Yeah, obviously we're still looking at the unregulated generation from a strategic cents and Oakley Union has been a drag particularly on the unregulated side and the Conesville portion of Texas and just like any other base load generation, I don't think it gets the values that it deserves for what it provides to the market but, that being said, yeah, any kind of result that we get out of Oakley Union, I wouldn't expect not too much of a financial change as a result. And then as far as the Conesville is concerned, we continue to look at that. We consolidated some interest in some of the units but we continue to look at our options from that perspective as well. And really I didn't talk about those [inaudible] in any of the areas but just know that we continue to work with [inaudible] and Cardinal then, of course, seeing what the disposition of those units can be in relation to all the other opportunities that we have but there's no doubt we continue our process of that strategic review.

Julien Dumoulin Smith -- Bank of America -- Analyst

Got it. And just to clarify, would this all mesh together for your 2019, if you think about it if you roll forward a few years that that dime of, call it non-core utility earnings, the composition that is largely renewable by that point in time. How would you think about that given where you are in the plan on both the deployment of capital on the new generation assets as well as obviously getting [inaudible] the legacy stuff.

Nick Akins -- Chief Executive Officer

Oh yeah, absolutely. Brian, do you want to ...

Brian Tierney -- Chief Financial Officer and Executive Vice President

So, hedges that we have associated with our competitive generation and capacity revenues decline over time and earnings from the renewable portion increases over time. Overall, we don't expect that business to be changing much from about the dime contribution of earnings that it has in the near term.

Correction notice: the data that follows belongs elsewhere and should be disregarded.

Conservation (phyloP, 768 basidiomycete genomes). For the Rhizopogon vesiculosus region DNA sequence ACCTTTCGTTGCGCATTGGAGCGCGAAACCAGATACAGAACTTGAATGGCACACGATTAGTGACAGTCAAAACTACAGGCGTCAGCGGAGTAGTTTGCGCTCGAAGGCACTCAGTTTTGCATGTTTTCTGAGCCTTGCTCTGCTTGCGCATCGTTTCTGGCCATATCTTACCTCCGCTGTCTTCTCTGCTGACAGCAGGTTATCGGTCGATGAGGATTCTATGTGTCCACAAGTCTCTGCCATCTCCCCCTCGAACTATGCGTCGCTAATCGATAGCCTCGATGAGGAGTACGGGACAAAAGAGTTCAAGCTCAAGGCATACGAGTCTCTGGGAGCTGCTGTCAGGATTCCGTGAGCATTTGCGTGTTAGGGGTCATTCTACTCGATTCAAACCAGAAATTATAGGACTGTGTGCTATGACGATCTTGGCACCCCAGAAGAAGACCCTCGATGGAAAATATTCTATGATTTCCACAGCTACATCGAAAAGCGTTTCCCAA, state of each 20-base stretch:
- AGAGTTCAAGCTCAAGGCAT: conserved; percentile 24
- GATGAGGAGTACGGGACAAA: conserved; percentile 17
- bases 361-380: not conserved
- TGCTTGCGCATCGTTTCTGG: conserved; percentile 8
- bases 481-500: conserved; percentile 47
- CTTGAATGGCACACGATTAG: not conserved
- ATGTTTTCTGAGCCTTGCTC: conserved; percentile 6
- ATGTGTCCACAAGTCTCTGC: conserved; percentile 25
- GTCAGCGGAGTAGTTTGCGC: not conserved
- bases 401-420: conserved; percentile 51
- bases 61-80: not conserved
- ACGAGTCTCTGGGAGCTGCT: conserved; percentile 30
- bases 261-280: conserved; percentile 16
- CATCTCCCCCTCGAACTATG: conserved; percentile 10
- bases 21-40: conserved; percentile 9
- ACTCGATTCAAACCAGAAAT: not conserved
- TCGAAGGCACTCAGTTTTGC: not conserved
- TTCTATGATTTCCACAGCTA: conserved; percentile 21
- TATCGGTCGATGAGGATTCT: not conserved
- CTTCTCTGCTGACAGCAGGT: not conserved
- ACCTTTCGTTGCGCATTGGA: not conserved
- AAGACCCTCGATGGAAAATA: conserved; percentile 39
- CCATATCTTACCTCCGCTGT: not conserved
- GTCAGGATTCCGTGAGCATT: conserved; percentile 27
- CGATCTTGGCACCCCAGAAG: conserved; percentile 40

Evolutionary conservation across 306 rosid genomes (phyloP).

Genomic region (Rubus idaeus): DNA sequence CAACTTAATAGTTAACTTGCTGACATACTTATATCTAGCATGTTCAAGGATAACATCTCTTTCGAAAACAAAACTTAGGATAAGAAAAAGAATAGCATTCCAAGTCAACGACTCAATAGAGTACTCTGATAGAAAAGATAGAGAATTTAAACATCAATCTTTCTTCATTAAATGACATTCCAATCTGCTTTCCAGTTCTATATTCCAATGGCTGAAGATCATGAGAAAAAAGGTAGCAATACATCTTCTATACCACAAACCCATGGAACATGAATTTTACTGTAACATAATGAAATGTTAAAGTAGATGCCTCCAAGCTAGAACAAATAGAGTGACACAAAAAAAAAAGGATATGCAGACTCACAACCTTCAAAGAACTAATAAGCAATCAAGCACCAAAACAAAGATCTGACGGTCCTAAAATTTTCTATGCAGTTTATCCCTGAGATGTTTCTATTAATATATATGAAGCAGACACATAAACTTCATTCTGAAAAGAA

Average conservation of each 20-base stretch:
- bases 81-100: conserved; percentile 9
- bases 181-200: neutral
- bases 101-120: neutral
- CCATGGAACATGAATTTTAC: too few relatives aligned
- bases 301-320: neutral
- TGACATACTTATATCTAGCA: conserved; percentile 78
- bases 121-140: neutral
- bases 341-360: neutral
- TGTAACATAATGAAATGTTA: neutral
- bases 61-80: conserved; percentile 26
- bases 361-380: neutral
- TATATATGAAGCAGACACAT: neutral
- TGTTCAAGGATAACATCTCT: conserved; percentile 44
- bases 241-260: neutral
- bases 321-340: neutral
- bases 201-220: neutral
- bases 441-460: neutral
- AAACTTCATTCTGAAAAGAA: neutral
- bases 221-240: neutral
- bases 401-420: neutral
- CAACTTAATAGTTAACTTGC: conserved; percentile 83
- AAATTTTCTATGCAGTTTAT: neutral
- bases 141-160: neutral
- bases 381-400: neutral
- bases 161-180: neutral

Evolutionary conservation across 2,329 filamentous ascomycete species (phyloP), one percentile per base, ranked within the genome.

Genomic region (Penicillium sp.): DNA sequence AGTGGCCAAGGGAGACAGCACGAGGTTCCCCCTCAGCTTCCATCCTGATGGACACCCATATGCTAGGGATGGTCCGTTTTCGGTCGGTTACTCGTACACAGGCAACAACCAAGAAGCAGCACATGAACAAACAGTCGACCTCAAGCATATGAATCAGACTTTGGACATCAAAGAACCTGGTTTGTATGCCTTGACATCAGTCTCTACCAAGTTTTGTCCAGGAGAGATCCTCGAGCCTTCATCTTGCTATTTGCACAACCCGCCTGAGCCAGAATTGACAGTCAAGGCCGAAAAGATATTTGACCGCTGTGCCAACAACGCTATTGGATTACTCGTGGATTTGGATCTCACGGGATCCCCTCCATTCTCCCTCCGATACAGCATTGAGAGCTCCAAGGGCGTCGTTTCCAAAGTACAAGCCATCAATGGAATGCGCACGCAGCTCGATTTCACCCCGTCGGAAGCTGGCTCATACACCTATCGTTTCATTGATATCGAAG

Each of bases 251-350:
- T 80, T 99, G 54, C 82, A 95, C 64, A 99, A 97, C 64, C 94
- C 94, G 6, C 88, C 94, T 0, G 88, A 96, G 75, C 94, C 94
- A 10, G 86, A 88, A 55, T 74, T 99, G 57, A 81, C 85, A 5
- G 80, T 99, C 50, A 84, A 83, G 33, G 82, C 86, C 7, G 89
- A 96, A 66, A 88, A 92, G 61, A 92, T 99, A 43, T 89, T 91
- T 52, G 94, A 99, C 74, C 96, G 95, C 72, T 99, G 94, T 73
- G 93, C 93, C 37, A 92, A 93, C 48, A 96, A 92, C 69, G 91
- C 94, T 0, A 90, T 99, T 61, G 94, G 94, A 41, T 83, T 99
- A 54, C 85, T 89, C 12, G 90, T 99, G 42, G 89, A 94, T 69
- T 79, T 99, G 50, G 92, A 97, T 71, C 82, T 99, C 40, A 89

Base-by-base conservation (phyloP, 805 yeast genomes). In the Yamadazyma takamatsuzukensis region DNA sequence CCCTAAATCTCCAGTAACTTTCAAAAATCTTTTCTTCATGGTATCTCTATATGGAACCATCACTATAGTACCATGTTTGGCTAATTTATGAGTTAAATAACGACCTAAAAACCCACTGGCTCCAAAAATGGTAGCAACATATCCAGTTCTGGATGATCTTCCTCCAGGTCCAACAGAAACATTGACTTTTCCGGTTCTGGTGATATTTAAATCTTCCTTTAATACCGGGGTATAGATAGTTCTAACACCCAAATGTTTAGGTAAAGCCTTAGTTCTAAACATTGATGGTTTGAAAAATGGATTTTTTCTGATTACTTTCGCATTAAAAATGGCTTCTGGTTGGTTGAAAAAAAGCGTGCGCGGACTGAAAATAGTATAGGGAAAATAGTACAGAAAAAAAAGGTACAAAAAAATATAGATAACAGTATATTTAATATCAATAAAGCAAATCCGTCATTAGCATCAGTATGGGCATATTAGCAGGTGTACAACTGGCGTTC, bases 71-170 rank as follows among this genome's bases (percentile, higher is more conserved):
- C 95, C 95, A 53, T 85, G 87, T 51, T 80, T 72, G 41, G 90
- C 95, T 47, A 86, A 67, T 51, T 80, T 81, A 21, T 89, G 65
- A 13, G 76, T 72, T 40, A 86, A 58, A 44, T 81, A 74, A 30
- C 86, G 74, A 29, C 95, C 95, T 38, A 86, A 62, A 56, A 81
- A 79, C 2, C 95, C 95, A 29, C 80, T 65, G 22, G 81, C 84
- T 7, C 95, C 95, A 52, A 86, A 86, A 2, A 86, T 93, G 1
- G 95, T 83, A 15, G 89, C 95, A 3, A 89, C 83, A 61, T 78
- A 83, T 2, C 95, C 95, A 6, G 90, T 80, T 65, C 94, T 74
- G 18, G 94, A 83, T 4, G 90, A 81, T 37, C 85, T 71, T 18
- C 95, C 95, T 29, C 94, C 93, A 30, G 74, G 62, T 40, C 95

Nick Akins -- Chief Executive Officer

So, if you look at 2018, 2019, 2020, you're seeing minimization of the contributions of the old legacy units but we're maximizing the contribution of the renewable's efforts, particularly renewable area, the contracted renewables but also very much so the regulated renewables and, as I mentioned earlier, we have an RFP out in AEP Ohio for solar and then, of course, Wind Catcher. You're going to see other projects like that that are going to be drivers for those future years and we're very much looking forward to it.

Julien Dumoulin Smith -- Bank of America -- Analyst

Excellent. Thank you all very much.

Nick Akins -- Chief Executive Officer

Yeah.

Operator

Well, now the line of Jonathan Arnold with Deutsche Bank. Please go ahead.

Nick Akins -- Chief Executive Officer

Good morning, Jonathan.

Jonathan Arnold -- Deutsche Bank -- Analyst

Hi. Good morning, guys.

Nick Akins -- Chief Executive Officer

Good morning.

Jonathan Arnold -- Deutsche Bank -- Analyst

It's a question about the transmission segment and the overseas provides for the quarter much breakdown of the penny of growth but it seems to be a little slower than you've generally been seeing on investment growth. So, I was curious did you take any additional reserve against 206 or anything like that this quarter or just what's behind that penny.

Brian Tierney -- Chief Financial Officer and Executive Vice President

Yeah, we did take reserve against the 206 for the quarter. For the year contributing to that 14 cents improvement is what we're able to do for 205 as we're able to look at the forward-looking O&M test years rather than truing up past years and that contributed to the growth but we're pretty much on track with where we expected to be for the Transmission Holdco segment.

Nick Akins -- Chief Executive Officer

[Inaudible] seen an anomaly with the credit of the 205. That's really some of what you're seeing through the true-up associated with it.

Jonathan Arnold -- Deutsche Bank -- Analyst

Is that the 9 cents that you're talking about on a year to date basis?

Nick Akins -- Chief Executive Officer

Yeah.

Jonathan Arnold -- Deutsche Bank -- Analyst

And you're now reserved at a level that you think is a reasonable outcome for the 206 beyond the reserve you took earlier in the year I guess.

Brian Tierney -- Chief Financial Officer and Executive Vice President